Now I needed to cut out the triangle from the second piece of plastic. Since my metal triangle still has alignment marks on it, I line those up and trace around it. Then I center the wood triangle and trace around that. When I cut the shape out of the plastic, I cut it to the size of the wood triangle.

The final step for making the play button triangle, I put the wood triangle into the opening and glue the metal triangle onto it, making sure the alignment marks stay lined up as the glue dries.

Step 9: Positioning the Wood Supports

I decided that I would use pieces of wood to help support the parts inside of the box. The top piece has a cutout just big enough to hold the top of the LED frame. Underneath the LED frame I'll have a removable block to keep the frame from falling, and that block will be held in place by a permanent block. The matrix display will also be supported by a block. I trace around each of the blocks that will be permanently attack to the metal.

Step 10: Gluing the Wood Supports

Now it's time to glue everything together. To reinforce the corners of the box, I grab the 4 corner pieces I cut out at the beginning and bend them in half. These will be glued to the corners. Before gluing any of the pieces into place I grind into the surface of every part of metal that will be glued. (Check out this YouTube video that I made to help me decide to use this glue:

I glue and clamp each of the 4 corners. For the wood pieces, I used the same glue. I also used an extra piece of wood on the opposite side to help distribute the force of the clamps.

After the corner supports were finished, the top wood support didn't quite fit, so I made a few notches in it to help it fit past the corner supports.

Step 11: Positioning the Matrix Display

Now I can put the matrix display into place. I used a little bit of hot glue to secure it to the wood, making sure the front of the display was flush with the front of the box.

Step 12: Securing the Sliding Support

Now with all of the permanent parts glued into place, I put the LED frame into position and place the removable block underneath it. It's a bit thicker than I want it to be, so I make a mark where I need to cut it down. Then I take that small piece that I cut off, trimmed it down a little, and filed a bit of a ledge onto it to help keep the removable piece from slipping out. I sized it so that the removable piece can slide past it from either side to be removed. This piece I glued into place with wood glue.

Step 13: Supporting the Mirror

It's time to finish off with positioning the mirror. I needed to trim down the top support to fit the mirror and used the same technique that I used on the LED frame.

Now to hold the mirror in position. I mark the frame where I need to put the mirror supports. Using a 1/16" drill bit I drill a hole where I added a 16 gauge wire. I bent the wire around the mirrors support. I did this with both ends of the mirror.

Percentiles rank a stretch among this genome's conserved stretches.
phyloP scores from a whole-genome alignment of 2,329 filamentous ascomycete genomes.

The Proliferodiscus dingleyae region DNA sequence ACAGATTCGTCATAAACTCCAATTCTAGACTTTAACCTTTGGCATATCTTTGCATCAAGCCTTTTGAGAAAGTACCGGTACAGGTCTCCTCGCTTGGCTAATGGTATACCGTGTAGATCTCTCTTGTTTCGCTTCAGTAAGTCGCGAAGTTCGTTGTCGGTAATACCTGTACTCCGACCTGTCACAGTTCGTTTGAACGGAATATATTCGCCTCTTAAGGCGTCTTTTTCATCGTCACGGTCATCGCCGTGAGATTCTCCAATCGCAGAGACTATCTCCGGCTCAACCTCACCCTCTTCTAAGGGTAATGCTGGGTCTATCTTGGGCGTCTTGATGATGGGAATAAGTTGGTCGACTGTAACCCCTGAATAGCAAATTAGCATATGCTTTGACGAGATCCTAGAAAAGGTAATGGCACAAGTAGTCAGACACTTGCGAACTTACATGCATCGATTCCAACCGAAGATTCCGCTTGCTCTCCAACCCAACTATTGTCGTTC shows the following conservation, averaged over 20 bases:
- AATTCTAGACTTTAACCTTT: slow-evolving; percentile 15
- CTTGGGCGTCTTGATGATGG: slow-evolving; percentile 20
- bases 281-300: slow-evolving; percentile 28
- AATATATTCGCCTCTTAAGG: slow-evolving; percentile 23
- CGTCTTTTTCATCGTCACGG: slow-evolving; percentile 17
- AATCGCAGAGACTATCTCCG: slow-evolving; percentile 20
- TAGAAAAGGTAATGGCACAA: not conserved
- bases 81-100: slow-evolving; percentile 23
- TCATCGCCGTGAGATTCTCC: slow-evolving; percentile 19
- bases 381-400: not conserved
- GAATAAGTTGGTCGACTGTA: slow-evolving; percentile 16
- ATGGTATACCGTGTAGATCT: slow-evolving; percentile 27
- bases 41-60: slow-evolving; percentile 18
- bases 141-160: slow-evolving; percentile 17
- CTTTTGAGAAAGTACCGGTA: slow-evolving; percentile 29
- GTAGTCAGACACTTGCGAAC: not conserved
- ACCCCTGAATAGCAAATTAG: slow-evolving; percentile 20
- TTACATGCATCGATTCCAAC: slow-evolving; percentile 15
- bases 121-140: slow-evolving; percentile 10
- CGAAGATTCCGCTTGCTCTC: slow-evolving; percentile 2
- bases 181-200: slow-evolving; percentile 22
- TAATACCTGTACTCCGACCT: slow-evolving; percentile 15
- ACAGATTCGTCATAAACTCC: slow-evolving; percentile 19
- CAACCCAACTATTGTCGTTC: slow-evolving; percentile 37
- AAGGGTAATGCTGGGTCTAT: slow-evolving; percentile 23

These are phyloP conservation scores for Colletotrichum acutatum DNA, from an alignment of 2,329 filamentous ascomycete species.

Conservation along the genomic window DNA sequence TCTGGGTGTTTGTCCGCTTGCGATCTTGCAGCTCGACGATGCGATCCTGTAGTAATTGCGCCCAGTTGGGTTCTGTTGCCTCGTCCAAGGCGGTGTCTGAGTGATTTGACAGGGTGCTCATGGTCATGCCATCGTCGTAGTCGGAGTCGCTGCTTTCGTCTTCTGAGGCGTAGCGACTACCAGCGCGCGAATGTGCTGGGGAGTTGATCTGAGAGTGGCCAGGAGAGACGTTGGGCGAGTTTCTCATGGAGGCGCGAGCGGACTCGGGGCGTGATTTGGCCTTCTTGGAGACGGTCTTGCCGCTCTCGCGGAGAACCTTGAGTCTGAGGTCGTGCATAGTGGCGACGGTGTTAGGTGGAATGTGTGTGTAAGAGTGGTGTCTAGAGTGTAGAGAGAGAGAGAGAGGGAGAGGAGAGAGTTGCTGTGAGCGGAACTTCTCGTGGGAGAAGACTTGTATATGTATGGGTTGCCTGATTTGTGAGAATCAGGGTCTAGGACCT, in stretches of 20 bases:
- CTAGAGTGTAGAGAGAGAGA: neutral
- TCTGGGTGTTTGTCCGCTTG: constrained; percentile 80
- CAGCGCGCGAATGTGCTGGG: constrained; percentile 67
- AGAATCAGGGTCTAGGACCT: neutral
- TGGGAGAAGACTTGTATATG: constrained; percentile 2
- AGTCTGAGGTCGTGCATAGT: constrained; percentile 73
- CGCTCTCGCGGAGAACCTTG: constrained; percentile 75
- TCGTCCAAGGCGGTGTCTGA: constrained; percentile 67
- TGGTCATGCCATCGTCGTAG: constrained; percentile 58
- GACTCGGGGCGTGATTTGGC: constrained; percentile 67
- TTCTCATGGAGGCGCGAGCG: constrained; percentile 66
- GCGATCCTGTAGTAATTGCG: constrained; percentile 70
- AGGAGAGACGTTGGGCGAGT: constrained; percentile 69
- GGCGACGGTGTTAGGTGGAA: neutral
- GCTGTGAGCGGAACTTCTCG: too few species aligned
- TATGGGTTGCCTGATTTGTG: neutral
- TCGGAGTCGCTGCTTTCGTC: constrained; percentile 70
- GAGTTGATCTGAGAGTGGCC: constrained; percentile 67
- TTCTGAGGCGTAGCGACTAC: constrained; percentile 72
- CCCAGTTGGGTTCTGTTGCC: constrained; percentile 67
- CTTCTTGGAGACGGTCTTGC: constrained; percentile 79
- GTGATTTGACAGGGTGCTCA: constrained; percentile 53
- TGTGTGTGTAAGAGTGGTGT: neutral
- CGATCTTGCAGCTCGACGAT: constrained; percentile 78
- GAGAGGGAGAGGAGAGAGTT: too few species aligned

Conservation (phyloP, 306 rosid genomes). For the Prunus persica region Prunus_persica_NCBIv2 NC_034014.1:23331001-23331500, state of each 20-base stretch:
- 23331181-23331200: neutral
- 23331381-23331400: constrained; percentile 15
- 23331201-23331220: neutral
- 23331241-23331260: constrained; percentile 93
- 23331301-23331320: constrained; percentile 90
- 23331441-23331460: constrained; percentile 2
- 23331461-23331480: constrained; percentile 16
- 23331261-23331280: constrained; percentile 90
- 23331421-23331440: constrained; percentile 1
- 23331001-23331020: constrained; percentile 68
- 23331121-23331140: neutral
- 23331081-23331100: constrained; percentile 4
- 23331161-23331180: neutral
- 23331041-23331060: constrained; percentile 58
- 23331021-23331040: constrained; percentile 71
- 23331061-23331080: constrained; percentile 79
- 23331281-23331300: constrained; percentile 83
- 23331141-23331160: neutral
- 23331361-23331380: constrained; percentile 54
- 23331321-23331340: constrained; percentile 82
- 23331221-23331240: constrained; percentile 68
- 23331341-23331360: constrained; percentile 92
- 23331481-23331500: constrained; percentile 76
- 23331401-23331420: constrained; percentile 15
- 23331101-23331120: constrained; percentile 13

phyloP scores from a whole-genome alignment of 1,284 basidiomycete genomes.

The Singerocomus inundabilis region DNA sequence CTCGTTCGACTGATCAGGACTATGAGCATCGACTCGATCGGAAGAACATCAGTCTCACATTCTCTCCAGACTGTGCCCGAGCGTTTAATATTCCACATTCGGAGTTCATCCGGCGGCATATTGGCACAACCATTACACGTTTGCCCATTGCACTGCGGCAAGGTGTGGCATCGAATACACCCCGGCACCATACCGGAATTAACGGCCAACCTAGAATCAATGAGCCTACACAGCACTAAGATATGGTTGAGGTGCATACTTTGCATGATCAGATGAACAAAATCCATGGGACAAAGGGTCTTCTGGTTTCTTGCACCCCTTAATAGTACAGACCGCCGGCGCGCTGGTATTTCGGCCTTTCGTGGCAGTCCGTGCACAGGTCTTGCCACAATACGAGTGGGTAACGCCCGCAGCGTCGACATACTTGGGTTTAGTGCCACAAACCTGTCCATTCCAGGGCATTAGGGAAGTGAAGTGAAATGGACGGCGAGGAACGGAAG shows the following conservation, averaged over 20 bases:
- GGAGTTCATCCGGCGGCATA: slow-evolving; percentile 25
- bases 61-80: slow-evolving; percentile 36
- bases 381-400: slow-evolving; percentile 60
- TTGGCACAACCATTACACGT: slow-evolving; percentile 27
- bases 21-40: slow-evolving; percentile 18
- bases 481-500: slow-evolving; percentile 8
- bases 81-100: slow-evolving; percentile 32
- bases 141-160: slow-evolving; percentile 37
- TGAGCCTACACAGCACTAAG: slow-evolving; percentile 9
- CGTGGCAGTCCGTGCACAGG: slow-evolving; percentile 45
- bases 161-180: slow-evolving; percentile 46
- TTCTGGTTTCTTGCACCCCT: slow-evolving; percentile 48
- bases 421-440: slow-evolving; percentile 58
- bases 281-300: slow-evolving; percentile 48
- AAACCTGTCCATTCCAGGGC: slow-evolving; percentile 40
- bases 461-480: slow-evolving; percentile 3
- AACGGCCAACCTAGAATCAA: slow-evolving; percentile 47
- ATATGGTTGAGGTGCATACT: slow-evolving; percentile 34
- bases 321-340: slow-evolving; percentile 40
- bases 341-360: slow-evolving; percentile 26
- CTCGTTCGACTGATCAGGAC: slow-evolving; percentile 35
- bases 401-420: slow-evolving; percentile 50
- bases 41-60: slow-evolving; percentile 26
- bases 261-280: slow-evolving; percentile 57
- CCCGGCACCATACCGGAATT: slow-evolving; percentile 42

Step 14: Final Touches

At this point the play button was pretty much done, so I remove the protective plastic later from the front of it. At the last minute I decided that instead of having a copper colored play button, I would rather have a bronze colored play button. I masked off the second layer of plastic, removed the matrix display, and sanded all of the metal surfaces that I wanted to paint. The paint that I chose is bronze colored and has a hammered finish.

While putting everything back together after the paint dried, I changed the golden film for bronze colored film. I also decided to wrap the wood triangle with aluminum foil tape. I figured that this would look better when the LEDs were on.

Step 15: That's It!

And that's pretty much everything! The Arduino code that I used was created by someone else. I found this video that they made, and they have a link to their code from there:

Check out this video I made where I update their code:

Thanks for checking out my Instructable!! Keep an eye out for a follow-up Instructable when I create my own Arduino code for this play button. I would love any comments or suggestions.

If you have made your own YouTube Play Button, I would love to see it!

Social Media:

Step 16: Bonus Photos

As a bonus, I made 3 versions of the mirrored plastic: Golden, silver, and bronze. I took picture of each with the copper color and the bronze color. I would absolutely love feedback on which color combinations look the best!!

Step 17: Update: New, Better Mirror!

Here's a link to a video I made explaining this new mirror:

When I first made this Instructable, I used a flat mirror for the infinity mirror. Since then, I found a curved mirror that gives it a better effect. The mirror I found is actually a 4" x 5 1/2" Blind Spot Mirror for a vehicle. (Click here for a link). It's the perfect size and shape for my infinity mirror, and as you can see from the pictures, it looks much better with it.

When considering curved mirrors for an infinity mirror, keep this in mind. If the mirror curves in toward the center, the light reflections will do that also. If the mirror curves out, away from the center, so will the light reflections. (See the examples in the last 2 pictures.)